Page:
Thanks!Good review Ryan - I've not read this collection but I've read a lot about it, and it did strike me as a good exemplar for how to do analogous history parallelism with a decent balance between cleverness and silliness.
It is odd, perhaps because it's co-authored with Byrne? I do know they were touting a similar anthology of stories set in a Nazi victory TL, but this never materialised aside from a couple of vignettes published on its Geocities page.I'm surprised (and annoyed) it's still out of print when Titan's reprinting every non-Games Workshop Newman book
Thanks! Very similar to myself in most respects there, I've a lovely hardback copy that must have been one of its last print runs.A very good and well-detailed review. Back in the USSA is actually the book that got me into alternate history, so I have a lot of time for it but you're quite right in that it's an example of 'copy-and-paste' AH; more than anything, I've always found it to be a fun read, especially some of the more wider-focused stories like Teddy Bear's Picnic which is understandable given it's the longest of the stories in the anthology. My copy of it is probably my most prized possession, if only because it's one of the first books I bought with a real passion for as a young adult.
I don't think you're reading too much into it since it's exactly the sort of thing that Newman would do. This is the man who, along with Eugene Byrne, gave us Leon Trotsky as Charlie Chaplin and JR Ewing as Boris Yeltsin.Re-read this collection a little while ago, and a thought occurs, given the description of Newman's horror work:
The first Sheriff in the "Citizen Ed" story is named Harry S. Truman. At first, that just looks like another famous name (in this case a U.S. President) being dropped into the story, though it felt a little odd having a Missourian as a Wisconsin sheriff. Having become more familiar with Twin Peaks recently, however, and its sheriff of the same name, I can't help but wonder if Newman was making another horror-related reference there, blending it with the larger Chikatilo retelling. The story was published in 1996, and Twin Peaks ended in '91, so it feels possible, but I might also be reading too much into it. Anyone have any thoughts on this?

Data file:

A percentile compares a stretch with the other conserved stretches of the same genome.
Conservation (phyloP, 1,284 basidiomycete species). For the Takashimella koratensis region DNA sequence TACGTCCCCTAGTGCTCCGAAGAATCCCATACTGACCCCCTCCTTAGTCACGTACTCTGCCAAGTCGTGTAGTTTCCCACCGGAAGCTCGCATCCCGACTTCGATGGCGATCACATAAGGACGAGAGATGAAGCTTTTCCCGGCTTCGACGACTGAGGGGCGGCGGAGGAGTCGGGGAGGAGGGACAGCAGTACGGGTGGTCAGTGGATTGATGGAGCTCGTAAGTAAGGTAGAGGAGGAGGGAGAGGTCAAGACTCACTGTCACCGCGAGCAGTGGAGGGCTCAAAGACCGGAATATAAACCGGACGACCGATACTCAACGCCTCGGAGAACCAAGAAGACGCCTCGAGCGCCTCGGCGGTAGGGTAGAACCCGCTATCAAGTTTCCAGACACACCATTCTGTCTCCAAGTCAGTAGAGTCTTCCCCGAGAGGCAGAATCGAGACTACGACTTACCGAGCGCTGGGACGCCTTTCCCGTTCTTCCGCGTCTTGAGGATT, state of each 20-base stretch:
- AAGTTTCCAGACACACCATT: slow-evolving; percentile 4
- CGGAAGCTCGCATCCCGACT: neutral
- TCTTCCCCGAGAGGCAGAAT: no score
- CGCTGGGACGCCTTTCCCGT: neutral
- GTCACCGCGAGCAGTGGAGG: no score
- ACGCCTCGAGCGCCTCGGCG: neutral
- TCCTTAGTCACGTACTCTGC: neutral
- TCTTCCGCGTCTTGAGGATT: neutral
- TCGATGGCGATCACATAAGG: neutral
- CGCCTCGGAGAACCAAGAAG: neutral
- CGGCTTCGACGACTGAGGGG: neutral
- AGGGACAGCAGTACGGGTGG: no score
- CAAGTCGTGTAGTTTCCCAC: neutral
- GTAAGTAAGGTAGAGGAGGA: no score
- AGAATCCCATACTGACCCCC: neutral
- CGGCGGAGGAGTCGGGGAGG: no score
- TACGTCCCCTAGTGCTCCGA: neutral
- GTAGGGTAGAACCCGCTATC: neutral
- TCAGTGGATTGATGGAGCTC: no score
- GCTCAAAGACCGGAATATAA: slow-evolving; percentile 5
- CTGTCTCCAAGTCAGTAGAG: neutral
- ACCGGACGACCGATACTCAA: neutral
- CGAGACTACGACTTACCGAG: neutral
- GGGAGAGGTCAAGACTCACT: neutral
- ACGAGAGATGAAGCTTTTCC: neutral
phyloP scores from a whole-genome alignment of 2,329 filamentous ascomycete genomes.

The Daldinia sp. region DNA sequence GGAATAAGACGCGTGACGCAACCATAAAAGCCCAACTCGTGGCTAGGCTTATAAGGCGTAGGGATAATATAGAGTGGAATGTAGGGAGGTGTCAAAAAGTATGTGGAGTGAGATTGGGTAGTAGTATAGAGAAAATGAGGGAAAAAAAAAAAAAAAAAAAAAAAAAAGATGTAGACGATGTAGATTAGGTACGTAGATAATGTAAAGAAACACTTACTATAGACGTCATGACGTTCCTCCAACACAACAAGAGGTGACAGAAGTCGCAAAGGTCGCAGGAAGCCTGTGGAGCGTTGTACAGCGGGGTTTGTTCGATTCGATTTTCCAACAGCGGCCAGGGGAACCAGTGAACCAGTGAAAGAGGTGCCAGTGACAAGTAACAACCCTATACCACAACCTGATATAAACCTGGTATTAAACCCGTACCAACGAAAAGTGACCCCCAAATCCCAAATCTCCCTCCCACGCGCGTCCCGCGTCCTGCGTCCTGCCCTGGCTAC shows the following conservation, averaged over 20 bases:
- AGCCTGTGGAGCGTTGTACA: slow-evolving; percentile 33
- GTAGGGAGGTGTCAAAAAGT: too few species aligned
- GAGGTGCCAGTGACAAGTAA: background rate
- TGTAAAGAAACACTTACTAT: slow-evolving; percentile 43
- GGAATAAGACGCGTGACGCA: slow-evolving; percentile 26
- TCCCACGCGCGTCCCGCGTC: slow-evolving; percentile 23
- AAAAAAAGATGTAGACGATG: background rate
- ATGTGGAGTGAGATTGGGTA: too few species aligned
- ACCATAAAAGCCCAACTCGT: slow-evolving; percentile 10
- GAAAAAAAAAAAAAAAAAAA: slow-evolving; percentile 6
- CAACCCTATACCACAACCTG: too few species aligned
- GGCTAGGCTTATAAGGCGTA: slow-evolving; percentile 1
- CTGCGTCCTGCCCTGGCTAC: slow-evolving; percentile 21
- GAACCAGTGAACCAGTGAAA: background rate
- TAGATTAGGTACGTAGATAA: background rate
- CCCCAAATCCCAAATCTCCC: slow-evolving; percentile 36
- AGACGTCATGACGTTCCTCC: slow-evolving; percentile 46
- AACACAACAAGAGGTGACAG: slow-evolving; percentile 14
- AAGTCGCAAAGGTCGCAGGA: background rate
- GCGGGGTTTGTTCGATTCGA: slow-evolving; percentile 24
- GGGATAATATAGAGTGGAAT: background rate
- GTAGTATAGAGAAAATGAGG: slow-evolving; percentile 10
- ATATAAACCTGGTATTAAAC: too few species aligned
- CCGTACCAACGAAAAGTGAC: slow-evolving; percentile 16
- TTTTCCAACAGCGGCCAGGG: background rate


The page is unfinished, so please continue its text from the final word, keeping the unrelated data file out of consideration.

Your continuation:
In the Titan reprint backmatter, Newman laments Kojack appearing then - he didn't know he'd be doing sequels in other decades and would've kept him back until then.Wouldn't be the first time Newman has used characters in an out of time setting, since Carl Kolchak shows up in Anno Dracula around 90 years removed from his native 1970s. Not the only time Kolchak has appeared out of time given he also appeared in Scarlet Traces: The Great Game.
I found a copy in a used book store ages ago that someone had covered whole paragraphs of in yellow highlighter in no pattern I could discern, and I let it get away from me at some point in moving and downsizing my library, clearly that was a mistake.Bloody hell, I can't even find any copies on eBay. Just how rare is this book?
Incidentally, I've recently discovered my own copy is a first edition and is in great condition.I found a copy in a used book store ages ago that someone had covered whole paragraphs of in yellow highlighter in no pattern I could discern, and I let it get away from me at some point in moving and downsizing my library, clearly that was a mistake.